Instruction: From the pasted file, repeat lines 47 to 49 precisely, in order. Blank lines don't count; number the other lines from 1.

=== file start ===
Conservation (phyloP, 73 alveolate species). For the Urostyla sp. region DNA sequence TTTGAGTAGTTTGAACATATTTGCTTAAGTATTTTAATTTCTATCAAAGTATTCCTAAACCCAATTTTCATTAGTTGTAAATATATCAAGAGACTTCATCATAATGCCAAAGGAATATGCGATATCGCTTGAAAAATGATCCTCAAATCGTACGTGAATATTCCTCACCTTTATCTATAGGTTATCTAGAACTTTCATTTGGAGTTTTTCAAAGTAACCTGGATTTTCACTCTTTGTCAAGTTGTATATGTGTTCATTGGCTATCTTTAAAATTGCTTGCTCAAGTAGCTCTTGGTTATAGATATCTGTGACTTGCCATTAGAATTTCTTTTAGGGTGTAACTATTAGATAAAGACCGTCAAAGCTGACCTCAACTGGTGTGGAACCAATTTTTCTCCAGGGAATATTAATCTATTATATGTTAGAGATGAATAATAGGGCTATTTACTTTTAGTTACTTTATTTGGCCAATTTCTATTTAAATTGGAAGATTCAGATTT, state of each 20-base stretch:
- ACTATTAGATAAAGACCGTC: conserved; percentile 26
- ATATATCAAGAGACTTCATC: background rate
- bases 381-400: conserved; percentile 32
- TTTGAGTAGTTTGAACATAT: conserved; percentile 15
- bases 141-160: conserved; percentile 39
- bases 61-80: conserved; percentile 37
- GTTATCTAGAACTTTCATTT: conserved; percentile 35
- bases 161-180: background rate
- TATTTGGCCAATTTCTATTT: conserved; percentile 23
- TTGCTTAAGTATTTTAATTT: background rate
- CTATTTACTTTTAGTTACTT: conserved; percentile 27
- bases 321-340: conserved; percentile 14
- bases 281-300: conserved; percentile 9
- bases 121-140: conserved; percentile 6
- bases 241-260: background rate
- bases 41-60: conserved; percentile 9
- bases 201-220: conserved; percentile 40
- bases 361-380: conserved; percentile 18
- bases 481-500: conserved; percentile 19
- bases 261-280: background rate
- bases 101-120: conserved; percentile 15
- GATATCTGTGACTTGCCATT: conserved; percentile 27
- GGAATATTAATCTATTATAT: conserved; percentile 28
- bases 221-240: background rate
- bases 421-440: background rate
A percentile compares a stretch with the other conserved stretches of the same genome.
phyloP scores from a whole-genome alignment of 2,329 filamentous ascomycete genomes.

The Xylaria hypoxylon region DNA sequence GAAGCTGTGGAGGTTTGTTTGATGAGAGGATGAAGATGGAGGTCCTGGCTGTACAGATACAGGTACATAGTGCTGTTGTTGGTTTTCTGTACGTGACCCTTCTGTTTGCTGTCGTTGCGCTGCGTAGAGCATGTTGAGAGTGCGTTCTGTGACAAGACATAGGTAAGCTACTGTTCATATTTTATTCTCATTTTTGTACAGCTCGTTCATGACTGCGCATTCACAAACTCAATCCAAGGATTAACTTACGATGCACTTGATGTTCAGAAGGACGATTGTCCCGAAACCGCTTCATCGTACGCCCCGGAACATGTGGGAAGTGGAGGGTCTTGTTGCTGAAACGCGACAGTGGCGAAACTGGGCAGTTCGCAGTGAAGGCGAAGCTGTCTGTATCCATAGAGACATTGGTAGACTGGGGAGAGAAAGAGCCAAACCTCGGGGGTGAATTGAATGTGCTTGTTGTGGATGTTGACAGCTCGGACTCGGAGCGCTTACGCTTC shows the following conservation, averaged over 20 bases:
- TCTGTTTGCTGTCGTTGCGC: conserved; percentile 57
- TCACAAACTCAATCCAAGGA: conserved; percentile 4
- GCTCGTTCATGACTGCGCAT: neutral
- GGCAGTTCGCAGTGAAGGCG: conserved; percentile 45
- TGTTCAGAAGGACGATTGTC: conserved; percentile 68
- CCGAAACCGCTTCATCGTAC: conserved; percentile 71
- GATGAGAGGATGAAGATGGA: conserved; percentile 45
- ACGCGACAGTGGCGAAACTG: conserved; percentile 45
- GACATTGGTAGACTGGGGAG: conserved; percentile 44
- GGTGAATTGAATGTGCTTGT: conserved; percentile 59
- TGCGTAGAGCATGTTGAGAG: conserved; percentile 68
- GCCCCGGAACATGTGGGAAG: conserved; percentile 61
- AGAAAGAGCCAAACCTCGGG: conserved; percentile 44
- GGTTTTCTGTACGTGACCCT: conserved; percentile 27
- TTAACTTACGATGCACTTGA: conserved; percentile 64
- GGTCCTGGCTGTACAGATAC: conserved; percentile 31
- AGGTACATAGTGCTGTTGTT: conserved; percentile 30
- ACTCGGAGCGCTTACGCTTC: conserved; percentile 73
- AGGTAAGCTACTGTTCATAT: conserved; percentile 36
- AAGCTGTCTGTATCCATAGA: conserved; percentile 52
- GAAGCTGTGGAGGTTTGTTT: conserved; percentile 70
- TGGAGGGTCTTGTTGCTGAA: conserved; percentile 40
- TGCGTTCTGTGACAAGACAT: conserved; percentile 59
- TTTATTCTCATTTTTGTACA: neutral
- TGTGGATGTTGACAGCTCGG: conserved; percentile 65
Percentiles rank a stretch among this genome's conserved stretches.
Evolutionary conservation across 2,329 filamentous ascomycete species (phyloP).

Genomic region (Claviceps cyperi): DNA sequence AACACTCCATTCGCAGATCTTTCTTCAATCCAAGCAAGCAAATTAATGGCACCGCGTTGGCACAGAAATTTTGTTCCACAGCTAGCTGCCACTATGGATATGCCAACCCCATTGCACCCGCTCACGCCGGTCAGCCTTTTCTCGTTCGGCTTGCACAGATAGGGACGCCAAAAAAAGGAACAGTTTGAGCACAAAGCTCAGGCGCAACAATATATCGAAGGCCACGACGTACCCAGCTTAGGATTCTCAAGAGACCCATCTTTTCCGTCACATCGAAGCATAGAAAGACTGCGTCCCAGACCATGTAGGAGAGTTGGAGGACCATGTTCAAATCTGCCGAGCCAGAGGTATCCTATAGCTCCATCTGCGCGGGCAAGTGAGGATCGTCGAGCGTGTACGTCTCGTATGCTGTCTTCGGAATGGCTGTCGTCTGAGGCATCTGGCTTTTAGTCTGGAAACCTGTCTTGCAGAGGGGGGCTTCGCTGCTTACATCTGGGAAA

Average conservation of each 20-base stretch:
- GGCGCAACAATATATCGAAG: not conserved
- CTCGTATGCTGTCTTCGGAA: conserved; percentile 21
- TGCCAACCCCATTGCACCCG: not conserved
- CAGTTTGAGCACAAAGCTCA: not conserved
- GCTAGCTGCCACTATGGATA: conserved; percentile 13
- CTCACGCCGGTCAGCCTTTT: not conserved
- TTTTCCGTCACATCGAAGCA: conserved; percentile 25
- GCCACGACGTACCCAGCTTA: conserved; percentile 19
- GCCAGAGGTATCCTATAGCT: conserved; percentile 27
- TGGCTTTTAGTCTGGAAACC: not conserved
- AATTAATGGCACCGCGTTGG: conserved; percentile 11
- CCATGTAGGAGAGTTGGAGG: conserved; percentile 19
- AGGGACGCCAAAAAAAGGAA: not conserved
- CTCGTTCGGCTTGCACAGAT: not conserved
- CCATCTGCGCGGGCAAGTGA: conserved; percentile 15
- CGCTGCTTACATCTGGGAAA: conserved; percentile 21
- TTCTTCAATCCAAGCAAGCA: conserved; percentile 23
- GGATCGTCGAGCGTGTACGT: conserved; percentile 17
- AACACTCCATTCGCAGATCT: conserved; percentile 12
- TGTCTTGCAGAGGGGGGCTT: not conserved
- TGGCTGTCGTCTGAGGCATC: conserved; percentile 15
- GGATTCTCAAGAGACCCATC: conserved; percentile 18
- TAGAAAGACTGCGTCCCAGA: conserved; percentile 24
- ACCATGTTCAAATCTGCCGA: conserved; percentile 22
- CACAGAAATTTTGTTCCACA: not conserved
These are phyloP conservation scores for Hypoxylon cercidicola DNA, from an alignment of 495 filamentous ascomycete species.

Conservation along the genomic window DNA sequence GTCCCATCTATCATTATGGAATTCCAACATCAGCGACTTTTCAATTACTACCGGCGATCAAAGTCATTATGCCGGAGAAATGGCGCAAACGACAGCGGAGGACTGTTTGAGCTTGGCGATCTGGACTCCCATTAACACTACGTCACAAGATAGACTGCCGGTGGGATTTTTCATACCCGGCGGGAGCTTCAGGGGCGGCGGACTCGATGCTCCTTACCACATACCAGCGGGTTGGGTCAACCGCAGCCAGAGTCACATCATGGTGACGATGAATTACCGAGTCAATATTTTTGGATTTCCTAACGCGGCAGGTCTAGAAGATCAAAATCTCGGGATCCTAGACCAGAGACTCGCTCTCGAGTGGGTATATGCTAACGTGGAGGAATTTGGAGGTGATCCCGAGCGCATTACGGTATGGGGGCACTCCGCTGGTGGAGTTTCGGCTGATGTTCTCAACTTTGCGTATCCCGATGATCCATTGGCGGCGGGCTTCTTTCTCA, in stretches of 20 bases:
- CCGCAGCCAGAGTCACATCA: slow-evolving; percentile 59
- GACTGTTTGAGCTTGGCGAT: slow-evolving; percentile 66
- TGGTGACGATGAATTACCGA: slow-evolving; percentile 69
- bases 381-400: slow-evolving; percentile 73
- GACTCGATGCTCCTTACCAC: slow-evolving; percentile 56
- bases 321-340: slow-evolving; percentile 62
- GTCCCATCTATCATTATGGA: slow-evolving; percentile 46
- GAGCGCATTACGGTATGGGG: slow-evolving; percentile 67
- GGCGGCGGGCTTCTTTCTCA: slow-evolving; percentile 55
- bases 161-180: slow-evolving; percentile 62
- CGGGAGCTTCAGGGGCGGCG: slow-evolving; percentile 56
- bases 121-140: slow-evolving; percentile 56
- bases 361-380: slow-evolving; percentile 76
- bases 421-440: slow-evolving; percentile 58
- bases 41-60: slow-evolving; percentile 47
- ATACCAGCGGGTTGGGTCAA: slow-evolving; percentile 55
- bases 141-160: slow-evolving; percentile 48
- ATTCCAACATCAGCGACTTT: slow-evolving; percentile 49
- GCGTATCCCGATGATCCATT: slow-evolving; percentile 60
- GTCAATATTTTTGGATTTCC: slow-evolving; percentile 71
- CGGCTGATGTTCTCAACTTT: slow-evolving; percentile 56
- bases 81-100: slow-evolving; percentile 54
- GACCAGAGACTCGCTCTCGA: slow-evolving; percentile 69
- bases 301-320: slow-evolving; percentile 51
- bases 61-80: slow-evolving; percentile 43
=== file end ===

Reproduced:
- ACTCGGAGCGCTTACGCTTC: conserved; percentile 73
- AGGTAAGCTACTGTTCATAT: conserved; percentile 36
- AAGCTGTCTGTATCCATAGA: conserved; percentile 52